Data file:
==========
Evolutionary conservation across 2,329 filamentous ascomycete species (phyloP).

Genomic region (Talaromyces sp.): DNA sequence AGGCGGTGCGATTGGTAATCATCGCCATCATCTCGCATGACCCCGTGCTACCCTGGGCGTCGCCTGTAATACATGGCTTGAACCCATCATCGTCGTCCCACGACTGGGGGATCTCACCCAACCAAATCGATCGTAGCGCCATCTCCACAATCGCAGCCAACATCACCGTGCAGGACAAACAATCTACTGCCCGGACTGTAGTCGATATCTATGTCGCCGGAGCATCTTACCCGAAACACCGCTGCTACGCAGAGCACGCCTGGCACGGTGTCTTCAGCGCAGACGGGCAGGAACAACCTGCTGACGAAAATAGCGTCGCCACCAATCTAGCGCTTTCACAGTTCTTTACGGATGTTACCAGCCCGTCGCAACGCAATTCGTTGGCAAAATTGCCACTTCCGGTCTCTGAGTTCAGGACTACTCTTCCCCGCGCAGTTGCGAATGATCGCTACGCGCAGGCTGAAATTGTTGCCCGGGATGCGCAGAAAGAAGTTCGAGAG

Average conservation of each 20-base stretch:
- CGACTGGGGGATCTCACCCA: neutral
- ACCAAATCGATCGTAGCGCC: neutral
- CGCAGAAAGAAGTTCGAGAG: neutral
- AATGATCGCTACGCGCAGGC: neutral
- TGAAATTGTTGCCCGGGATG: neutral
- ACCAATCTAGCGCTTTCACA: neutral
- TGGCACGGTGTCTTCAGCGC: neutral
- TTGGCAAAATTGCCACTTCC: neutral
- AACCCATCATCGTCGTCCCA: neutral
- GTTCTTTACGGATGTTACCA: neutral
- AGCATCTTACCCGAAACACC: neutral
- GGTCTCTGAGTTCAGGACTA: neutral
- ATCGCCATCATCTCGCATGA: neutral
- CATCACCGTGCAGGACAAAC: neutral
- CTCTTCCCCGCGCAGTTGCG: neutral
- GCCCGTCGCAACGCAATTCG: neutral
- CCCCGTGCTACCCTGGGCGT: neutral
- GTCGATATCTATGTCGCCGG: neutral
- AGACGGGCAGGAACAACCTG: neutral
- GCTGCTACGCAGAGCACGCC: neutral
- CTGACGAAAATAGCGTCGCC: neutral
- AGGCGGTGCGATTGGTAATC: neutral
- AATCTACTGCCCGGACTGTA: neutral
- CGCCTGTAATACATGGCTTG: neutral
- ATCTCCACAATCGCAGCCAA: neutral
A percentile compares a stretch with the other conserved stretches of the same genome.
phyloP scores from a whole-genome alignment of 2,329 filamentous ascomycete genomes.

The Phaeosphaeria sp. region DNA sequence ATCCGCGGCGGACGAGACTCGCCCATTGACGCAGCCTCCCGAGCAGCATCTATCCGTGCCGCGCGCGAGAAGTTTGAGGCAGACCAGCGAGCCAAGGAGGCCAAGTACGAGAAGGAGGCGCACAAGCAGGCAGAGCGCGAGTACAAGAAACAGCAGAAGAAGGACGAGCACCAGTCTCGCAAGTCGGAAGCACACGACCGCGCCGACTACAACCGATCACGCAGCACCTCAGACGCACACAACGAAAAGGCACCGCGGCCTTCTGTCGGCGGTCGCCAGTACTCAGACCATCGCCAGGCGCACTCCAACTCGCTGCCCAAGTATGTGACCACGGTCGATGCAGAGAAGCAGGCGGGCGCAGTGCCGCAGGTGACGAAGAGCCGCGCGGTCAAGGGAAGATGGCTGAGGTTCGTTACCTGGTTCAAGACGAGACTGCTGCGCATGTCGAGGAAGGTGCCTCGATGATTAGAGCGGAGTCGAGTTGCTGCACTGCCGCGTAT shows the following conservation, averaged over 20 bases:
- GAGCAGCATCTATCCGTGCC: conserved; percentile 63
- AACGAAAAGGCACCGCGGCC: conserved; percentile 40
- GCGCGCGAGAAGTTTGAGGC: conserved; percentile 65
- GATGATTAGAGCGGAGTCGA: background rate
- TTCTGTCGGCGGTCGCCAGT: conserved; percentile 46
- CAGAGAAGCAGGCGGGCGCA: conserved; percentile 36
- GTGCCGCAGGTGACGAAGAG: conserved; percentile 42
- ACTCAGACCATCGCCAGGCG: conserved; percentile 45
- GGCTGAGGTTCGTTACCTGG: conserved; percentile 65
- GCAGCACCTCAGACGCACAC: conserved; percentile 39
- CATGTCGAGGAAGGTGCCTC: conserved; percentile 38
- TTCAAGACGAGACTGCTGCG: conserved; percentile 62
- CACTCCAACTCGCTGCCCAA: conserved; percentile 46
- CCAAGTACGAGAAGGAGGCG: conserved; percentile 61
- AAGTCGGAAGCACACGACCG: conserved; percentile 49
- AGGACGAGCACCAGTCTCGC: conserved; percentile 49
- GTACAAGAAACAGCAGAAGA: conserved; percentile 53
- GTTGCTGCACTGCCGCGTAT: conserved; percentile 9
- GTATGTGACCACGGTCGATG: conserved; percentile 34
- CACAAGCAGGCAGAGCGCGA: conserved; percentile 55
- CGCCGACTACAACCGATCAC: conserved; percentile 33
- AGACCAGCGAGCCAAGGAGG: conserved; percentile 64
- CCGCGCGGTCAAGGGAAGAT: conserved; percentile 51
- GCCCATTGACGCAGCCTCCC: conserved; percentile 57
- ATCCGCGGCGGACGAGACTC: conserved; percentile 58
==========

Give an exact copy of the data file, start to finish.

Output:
Evolutionary conservation across 2,329 filamentous ascomycete species (phyloP).

Genomic region (Talaromyces sp.): DNA sequence AGGCGGTGCGATTGGTAATCATCGCCATCATCTCGCATGACCCCGTGCTACCCTGGGCGTCGCCTGTAATACATGGCTTGAACCCATCATCGTCGTCCCACGACTGGGGGATCTCACCCAACCAAATCGATCGTAGCGCCATCTCCACAATCGCAGCCAACATCACCGTGCAGGACAAACAATCTACTGCCCGGACTGTAGTCGATATCTATGTCGCCGGAGCATCTTACCCGAAACACCGCTGCTACGCAGAGCACGCCTGGCACGGTGTCTTCAGCGCAGACGGGCAGGAACAACCTGCTGACGAAAATAGCGTCGCCACCAATCTAGCGCTTTCACAGTTCTTTACGGATGTTACCAGCCCGTCGCAACGCAATTCGTTGGCAAAATTGCCACTTCCGGTCTCTGAGTTCAGGACTACTCTTCCCCGCGCAGTTGCGAATGATCGCTACGCGCAGGCTGAAATTGTTGCCCGGGATGCGCAGAAAGAAGTTCGAGAG

Average conservation of each 20-base stretch:
- CGACTGGGGGATCTCACCCA: neutral
- ACCAAATCGATCGTAGCGCC: neutral
- CGCAGAAAGAAGTTCGAGAG: neutral
- AATGATCGCTACGCGCAGGC: neutral
- TGAAATTGTTGCCCGGGATG: neutral
- ACCAATCTAGCGCTTTCACA: neutral
- TGGCACGGTGTCTTCAGCGC: neutral
- TTGGCAAAATTGCCACTTCC: neutral
- AACCCATCATCGTCGTCCCA: neutral
- GTTCTTTACGGATGTTACCA: neutral
- AGCATCTTACCCGAAACACC: neutral
- GGTCTCTGAGTTCAGGACTA: neutral
- ATCGCCATCATCTCGCATGA: neutral
- CATCACCGTGCAGGACAAAC: neutral
- CTCTTCCCCGCGCAGTTGCG: neutral
- GCCCGTCGCAACGCAATTCG: neutral
- CCCCGTGCTACCCTGGGCGT: neutral
- GTCGATATCTATGTCGCCGG: neutral
- AGACGGGCAGGAACAACCTG: neutral
- GCTGCTACGCAGAGCACGCC: neutral
- CTGACGAAAATAGCGTCGCC: neutral
- AGGCGGTGCGATTGGTAATC: neutral
- AATCTACTGCCCGGACTGTA: neutral
- CGCCTGTAATACATGGCTTG: neutral
- ATCTCCACAATCGCAGCCAA: neutral
A percentile compares a stretch with the other conserved stretches of the same genome.
phyloP scores from a whole-genome alignment of 2,329 filamentous ascomycete genomes.

The Phaeosphaeria sp. region DNA sequence ATCCGCGGCGGACGAGACTCGCCCATTGACGCAGCCTCCCGAGCAGCATCTATCCGTGCCGCGCGCGAGAAGTTTGAGGCAGACCAGCGAGCCAAGGAGGCCAAGTACGAGAAGGAGGCGCACAAGCAGGCAGAGCGCGAGTACAAGAAACAGCAGAAGAAGGACGAGCACCAGTCTCGCAAGTCGGAAGCACACGACCGCGCCGACTACAACCGATCACGCAGCACCTCAGACGCACACAACGAAAAGGCACCGCGGCCTTCTGTCGGCGGTCGCCAGTACTCAGACCATCGCCAGGCGCACTCCAACTCGCTGCCCAAGTATGTGACCACGGTCGATGCAGAGAAGCAGGCGGGCGCAGTGCCGCAGGTGACGAAGAGCCGCGCGGTCAAGGGAAGATGGCTGAGGTTCGTTACCTGGTTCAAGACGAGACTGCTGCGCATGTCGAGGAAGGTGCCTCGATGATTAGAGCGGAGTCGAGTTGCTGCACTGCCGCGTAT shows the following conservation, averaged over 20 bases:
- GAGCAGCATCTATCCGTGCC: conserved; percentile 63
- AACGAAAAGGCACCGCGGCC: conserved; percentile 40
- GCGCGCGAGAAGTTTGAGGC: conserved; percentile 65
- GATGATTAGAGCGGAGTCGA: background rate
- TTCTGTCGGCGGTCGCCAGT: conserved; percentile 46
- CAGAGAAGCAGGCGGGCGCA: conserved; percentile 36
- GTGCCGCAGGTGACGAAGAG: conserved; percentile 42
- ACTCAGACCATCGCCAGGCG: conserved; percentile 45
- GGCTGAGGTTCGTTACCTGG: conserved; percentile 65
- GCAGCACCTCAGACGCACAC: conserved; percentile 39
- CATGTCGAGGAAGGTGCCTC: conserved; percentile 38
- TTCAAGACGAGACTGCTGCG: conserved; percentile 62
- CACTCCAACTCGCTGCCCAA: conserved; percentile 46
- CCAAGTACGAGAAGGAGGCG: conserved; percentile 61
- AAGTCGGAAGCACACGACCG: conserved; percentile 49
- AGGACGAGCACCAGTCTCGC: conserved; percentile 49
- GTACAAGAAACAGCAGAAGA: conserved; percentile 53
- GTTGCTGCACTGCCGCGTAT: conserved; percentile 9
- GTATGTGACCACGGTCGATG: conserved; percentile 34
- CACAAGCAGGCAGAGCGCGA: conserved; percentile 55
- CGCCGACTACAACCGATCAC: conserved; percentile 33
- AGACCAGCGAGCCAAGGAGG: conserved; percentile 64
- CCGCGCGGTCAAGGGAAGAT: conserved; percentile 51
- GCCCATTGACGCAGCCTCCC: conserved; percentile 57
- ATCCGCGGCGGACGAGACTC: conserved; percentile 58